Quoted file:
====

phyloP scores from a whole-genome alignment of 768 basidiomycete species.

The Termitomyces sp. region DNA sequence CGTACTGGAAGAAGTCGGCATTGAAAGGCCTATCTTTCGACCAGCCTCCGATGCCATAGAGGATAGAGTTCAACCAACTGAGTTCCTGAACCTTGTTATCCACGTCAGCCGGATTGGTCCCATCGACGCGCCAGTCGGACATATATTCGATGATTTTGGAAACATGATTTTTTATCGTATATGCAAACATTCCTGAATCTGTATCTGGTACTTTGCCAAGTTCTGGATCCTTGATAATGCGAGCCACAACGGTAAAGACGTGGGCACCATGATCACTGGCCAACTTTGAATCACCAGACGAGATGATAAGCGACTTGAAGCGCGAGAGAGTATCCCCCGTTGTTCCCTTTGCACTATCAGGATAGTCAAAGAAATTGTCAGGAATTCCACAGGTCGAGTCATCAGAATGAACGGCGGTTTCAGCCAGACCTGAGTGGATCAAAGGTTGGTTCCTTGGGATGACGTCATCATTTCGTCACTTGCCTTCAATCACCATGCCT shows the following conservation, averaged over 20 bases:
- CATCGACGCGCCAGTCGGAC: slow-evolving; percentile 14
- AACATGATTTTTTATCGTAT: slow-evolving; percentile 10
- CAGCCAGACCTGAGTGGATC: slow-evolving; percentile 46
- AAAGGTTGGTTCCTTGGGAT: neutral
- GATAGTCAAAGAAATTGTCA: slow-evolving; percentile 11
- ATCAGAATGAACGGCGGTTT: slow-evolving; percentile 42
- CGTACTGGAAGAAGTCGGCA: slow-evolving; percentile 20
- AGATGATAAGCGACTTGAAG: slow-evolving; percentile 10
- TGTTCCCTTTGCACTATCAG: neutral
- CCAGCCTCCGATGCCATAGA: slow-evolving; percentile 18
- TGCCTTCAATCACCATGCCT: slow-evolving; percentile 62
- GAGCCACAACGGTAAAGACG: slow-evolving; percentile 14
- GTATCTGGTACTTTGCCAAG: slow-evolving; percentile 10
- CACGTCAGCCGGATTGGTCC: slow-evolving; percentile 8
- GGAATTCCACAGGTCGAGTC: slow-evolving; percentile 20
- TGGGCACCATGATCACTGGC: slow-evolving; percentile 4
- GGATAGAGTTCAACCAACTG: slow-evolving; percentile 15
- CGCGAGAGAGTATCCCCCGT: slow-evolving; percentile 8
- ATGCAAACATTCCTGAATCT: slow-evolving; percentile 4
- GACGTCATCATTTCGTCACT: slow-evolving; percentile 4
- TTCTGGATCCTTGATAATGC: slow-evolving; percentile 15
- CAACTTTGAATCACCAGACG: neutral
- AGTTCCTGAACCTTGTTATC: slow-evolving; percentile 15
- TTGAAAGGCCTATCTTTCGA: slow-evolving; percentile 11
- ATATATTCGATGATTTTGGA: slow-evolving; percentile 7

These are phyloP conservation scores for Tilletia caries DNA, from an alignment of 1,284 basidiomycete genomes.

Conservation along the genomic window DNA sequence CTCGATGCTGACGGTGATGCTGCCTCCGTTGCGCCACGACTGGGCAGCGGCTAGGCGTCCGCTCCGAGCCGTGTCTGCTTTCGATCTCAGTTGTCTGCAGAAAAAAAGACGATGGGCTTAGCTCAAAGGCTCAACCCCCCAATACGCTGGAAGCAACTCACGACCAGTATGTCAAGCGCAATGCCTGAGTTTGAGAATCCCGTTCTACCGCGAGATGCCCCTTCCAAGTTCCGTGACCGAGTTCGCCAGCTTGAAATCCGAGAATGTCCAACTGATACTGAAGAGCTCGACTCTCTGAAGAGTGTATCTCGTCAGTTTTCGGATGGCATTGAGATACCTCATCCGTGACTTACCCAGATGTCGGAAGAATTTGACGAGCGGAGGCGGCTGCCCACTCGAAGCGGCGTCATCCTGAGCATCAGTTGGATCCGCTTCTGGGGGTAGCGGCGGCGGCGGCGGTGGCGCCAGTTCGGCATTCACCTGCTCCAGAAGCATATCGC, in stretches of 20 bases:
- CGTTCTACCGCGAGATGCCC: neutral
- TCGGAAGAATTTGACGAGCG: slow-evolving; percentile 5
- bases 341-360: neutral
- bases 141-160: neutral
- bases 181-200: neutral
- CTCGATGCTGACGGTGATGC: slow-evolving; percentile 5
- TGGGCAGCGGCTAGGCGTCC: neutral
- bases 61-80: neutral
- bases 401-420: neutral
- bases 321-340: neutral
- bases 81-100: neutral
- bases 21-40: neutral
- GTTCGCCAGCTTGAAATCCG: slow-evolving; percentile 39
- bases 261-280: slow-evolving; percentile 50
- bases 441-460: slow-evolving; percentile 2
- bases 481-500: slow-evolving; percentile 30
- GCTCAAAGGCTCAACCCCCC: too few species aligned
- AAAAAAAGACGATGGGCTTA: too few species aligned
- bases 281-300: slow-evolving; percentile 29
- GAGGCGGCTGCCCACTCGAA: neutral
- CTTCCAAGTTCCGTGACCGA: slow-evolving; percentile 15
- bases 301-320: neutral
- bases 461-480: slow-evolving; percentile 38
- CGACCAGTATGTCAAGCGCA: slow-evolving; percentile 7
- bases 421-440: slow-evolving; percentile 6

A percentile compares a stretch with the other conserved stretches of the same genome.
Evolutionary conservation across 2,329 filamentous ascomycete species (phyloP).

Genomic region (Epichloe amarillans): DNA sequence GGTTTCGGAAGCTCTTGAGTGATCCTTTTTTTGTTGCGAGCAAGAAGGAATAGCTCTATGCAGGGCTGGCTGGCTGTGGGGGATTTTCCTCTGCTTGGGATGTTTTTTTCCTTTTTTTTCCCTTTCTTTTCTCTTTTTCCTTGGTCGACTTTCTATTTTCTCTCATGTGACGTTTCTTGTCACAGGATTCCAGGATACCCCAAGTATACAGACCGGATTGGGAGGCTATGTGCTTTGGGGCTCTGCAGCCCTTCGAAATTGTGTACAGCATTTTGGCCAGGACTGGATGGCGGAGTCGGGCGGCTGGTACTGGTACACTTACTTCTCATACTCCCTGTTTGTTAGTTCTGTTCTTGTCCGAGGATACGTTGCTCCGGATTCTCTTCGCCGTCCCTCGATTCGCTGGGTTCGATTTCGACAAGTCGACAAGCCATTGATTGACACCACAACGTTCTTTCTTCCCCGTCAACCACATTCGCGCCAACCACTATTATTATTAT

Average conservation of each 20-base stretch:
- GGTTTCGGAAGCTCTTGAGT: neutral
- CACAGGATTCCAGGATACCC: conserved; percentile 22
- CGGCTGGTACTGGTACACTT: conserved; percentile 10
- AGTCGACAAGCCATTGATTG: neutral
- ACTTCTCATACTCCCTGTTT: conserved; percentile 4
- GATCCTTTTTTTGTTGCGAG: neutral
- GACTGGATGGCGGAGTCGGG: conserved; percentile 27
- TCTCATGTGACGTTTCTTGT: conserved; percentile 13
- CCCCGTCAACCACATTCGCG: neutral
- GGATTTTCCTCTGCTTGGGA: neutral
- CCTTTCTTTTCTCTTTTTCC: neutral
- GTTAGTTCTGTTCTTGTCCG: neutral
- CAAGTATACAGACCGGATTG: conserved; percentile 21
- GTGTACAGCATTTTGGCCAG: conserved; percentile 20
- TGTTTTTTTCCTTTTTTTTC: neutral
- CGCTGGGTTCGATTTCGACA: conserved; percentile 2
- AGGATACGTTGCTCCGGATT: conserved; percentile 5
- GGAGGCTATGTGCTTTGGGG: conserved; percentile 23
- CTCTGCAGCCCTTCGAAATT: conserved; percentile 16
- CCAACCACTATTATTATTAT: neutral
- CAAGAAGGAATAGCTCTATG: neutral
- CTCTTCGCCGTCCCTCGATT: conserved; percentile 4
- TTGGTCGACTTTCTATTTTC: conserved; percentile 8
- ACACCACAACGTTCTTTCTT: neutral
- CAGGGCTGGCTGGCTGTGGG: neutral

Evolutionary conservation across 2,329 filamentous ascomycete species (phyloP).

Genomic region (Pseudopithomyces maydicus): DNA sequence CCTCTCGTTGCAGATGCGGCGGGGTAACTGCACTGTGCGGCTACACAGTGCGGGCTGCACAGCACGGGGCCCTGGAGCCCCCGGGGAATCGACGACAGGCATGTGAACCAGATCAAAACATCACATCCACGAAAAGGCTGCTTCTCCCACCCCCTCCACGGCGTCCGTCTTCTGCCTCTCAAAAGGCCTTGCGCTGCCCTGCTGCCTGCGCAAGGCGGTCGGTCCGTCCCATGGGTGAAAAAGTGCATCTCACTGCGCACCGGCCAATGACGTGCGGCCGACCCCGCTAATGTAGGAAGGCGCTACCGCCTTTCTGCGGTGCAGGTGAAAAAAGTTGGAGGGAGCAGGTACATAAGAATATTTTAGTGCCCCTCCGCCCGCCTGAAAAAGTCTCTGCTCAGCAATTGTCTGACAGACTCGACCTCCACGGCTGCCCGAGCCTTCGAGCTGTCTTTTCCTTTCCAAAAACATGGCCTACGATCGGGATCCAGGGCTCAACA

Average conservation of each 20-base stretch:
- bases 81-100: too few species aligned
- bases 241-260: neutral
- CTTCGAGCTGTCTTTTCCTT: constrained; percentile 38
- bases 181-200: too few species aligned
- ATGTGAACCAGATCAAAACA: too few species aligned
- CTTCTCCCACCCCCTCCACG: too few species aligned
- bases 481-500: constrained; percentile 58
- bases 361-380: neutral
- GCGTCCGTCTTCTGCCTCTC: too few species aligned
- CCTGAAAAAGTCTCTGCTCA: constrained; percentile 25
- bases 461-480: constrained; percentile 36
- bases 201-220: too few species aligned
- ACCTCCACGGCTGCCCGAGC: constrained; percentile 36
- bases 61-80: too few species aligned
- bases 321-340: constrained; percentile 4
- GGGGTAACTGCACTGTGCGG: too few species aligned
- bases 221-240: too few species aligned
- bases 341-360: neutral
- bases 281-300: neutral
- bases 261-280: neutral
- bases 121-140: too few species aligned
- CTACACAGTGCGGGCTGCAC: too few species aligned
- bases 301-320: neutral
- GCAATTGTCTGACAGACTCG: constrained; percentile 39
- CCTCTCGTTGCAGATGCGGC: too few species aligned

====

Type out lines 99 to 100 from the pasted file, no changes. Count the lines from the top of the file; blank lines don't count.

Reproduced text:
- ACCTCCACGGCTGCCCGAGC: constrained; percentile 36
- bases 61-80: too few species aligned